Europa Conference League, football

A guide to the Europa Conference League

The 2021-22 season saw the establishment of a new European club competition: the Europa Conference League.

We’ve broken down how this new tournament works, how it fits into the existing UEFA structure and what sort of teams compete in it.

What is the Europa Conference League?

The Europa Conference League (UECL) is UEFA’s tertiary club football tournament – third in precedence – sitting below the Champions League and Europa League in their structure.

It is intended to give clubs from lower-ranked countries – who are often eliminated in the early qualifying rounds of the other two tournaments – more opportunities to participate in continental competition.

How do you qualify for the Conference League?

Unlike the other two UEFA club competitions, there is no direct qualification to the main tournament’s group stage.

Instead, qualification is split into two paths: the Champions Path – for teams who won their domestic league last season but have been eliminated from one of the other competitions – and the League Path for those who qualified for European competition via a domestic cup or a high league placing.

The qualifying process follows the standard two-legged knockout format, beginning with a 72-team first round.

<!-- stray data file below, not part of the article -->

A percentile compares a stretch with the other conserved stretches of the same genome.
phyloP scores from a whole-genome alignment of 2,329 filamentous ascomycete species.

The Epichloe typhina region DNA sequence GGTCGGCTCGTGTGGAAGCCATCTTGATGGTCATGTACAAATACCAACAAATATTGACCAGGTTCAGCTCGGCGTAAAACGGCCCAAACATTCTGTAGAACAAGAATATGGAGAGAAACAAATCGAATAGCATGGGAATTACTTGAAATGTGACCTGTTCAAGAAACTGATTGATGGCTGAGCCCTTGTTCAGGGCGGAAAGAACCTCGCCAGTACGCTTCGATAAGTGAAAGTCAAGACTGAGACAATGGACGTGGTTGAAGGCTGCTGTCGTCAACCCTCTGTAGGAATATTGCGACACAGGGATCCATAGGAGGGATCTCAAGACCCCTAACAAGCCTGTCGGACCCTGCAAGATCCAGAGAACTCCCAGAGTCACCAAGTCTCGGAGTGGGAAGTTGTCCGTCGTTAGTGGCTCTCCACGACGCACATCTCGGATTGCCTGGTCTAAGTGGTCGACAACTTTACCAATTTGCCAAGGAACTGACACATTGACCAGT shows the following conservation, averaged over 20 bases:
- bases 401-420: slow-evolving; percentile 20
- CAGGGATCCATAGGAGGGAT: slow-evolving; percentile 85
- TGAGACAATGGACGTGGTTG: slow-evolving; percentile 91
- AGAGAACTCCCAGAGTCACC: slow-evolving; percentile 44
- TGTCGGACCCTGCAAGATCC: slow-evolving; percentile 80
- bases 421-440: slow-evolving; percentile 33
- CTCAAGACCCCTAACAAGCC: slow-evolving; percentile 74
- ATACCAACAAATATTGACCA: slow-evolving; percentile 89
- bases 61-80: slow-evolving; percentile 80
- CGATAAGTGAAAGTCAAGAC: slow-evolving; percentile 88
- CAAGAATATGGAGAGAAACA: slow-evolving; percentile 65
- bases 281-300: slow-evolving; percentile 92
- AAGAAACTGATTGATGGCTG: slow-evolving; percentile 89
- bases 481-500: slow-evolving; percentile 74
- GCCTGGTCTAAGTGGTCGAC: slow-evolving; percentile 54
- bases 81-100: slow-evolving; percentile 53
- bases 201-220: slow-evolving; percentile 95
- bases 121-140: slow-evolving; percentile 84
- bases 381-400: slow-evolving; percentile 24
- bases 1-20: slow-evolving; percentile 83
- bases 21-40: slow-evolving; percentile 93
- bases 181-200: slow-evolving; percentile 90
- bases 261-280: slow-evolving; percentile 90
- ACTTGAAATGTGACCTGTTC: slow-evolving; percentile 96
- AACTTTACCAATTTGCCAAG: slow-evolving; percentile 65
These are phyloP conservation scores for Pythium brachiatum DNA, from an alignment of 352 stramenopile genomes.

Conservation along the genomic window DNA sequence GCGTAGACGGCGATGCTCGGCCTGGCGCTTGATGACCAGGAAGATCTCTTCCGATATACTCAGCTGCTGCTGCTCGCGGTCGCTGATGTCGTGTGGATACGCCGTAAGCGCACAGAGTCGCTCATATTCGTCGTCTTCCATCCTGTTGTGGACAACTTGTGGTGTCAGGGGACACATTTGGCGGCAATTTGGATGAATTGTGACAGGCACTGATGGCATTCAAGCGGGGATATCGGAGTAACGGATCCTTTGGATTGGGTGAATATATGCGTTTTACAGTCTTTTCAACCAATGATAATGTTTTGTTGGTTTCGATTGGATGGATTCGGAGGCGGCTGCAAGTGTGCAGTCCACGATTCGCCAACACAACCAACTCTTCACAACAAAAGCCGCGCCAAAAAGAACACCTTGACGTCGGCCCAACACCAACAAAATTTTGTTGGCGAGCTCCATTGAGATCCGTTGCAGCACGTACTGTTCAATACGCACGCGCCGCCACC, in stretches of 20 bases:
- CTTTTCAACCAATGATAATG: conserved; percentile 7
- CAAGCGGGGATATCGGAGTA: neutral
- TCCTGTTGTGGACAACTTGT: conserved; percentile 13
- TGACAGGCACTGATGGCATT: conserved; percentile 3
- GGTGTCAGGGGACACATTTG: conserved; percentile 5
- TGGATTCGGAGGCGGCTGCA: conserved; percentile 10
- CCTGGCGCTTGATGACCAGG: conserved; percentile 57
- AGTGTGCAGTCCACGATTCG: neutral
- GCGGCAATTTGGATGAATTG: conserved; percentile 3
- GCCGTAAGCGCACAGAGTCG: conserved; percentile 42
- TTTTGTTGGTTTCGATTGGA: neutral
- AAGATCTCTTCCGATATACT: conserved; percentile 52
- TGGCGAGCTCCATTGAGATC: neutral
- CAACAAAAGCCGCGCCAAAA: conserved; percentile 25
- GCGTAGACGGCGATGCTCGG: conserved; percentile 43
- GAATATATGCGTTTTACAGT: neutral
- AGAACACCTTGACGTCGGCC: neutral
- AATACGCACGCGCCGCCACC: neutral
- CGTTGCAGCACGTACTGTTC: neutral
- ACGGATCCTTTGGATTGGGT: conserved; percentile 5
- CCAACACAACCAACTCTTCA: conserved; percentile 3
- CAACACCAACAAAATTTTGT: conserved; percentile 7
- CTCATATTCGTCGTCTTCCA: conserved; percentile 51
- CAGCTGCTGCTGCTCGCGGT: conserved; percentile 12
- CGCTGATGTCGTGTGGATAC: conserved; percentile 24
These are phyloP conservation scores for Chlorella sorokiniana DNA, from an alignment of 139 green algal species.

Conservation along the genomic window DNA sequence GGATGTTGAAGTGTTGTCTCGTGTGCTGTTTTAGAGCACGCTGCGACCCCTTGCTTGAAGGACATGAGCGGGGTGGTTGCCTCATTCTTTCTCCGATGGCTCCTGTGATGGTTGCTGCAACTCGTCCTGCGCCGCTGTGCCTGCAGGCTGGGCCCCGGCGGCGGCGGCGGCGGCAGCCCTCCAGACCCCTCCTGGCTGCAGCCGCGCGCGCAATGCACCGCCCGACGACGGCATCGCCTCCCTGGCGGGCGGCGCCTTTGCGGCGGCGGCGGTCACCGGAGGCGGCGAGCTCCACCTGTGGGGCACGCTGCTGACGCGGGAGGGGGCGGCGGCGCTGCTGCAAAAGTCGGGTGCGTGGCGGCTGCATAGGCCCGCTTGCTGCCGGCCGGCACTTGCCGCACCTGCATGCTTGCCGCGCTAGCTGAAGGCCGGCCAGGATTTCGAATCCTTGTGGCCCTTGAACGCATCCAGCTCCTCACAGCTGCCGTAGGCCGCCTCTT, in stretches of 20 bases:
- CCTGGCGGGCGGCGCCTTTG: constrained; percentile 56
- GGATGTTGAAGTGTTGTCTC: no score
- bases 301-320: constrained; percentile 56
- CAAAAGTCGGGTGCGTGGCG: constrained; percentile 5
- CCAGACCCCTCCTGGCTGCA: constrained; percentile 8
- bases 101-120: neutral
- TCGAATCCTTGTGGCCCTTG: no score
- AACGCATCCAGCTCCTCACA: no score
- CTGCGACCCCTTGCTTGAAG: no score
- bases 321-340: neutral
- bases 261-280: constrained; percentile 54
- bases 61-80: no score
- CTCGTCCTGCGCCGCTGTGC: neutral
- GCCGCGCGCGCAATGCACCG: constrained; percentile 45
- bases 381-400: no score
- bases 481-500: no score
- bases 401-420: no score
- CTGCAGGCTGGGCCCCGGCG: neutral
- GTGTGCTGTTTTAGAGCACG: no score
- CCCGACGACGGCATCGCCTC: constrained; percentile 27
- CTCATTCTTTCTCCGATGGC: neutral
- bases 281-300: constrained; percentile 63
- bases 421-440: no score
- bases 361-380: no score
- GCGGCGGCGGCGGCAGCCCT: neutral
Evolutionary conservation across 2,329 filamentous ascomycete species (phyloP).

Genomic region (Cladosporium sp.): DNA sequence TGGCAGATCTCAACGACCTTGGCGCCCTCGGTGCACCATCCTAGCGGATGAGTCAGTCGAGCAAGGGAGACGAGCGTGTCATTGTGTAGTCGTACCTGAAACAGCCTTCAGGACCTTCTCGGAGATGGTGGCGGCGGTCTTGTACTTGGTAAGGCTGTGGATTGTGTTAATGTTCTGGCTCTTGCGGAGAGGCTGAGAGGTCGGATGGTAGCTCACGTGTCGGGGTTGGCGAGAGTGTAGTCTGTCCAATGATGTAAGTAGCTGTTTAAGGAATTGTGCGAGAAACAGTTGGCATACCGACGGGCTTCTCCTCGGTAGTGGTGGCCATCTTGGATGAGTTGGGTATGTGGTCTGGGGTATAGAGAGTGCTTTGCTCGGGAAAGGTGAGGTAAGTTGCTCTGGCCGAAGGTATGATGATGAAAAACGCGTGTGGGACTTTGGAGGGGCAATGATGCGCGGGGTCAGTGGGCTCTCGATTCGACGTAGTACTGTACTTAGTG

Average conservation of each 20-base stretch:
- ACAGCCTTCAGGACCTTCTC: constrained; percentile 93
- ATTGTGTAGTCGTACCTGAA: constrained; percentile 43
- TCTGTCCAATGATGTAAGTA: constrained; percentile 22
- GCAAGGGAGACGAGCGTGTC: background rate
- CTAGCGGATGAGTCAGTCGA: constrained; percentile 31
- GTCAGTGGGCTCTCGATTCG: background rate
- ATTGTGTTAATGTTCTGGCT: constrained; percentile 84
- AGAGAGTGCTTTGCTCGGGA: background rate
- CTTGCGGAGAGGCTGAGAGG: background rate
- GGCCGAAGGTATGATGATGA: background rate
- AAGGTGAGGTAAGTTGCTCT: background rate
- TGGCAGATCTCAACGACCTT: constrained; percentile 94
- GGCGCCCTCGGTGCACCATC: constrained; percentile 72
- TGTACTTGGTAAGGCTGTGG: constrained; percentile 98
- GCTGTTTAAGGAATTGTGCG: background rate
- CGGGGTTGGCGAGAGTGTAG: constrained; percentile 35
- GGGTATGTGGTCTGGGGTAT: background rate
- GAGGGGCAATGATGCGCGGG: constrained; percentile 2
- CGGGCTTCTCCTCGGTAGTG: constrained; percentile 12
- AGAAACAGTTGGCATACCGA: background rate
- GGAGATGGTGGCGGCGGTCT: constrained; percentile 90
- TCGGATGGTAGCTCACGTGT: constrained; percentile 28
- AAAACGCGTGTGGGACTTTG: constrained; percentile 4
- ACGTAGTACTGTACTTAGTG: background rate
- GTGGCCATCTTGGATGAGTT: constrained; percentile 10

Over three more rounds, further clubs are added along with those who have advanced from the previous stage.

These teams will have either qualified directly for a later play-off round or have been eliminated from either the Champions League or Europa League qualifiers.

How is the Conference League structured?

The final play-off round contains 44 teams, with the 22 winners being joined by 10 sides eliminated from a parallel play-off round in the Europa League to form a 32-team group stage.

The group structure mirrors that seen in the other two UEFA competitions, with eight groups of four teams playing each other twice over six gameweeks.

The eight group winners advance directly to the Round of 16, while the eight runners-up play off against the eight third-placed teams from the Europa League group stage for a place in the Round of 16.

The remaining 16 teams then contest a standard two-legged knockout bracket leading to the final, just as they would in the Champions League or Europa League.

How much prize money do Conference League teams get?

A total prize pool of €235m is available for the competition, split into four chunks that are allocated differently among the 32 teams that reach the group stage.

Firstly, 40% of the prize money (€94m) is divided evenly among the 32 teams, with each getting just under €3m.

A second block of €94m is performance-based, with wins and draws in the group stage being rewarded, along with a lump sum for each knockout stage reached.

A team reaching the Round of 16 will net a further €600,000, with another €1m on offer at the quarter-final stage. This doubles to €2m for semi-finalists, with the eventual finalists splitting a further €8m: five to the winner and three to the runner-up.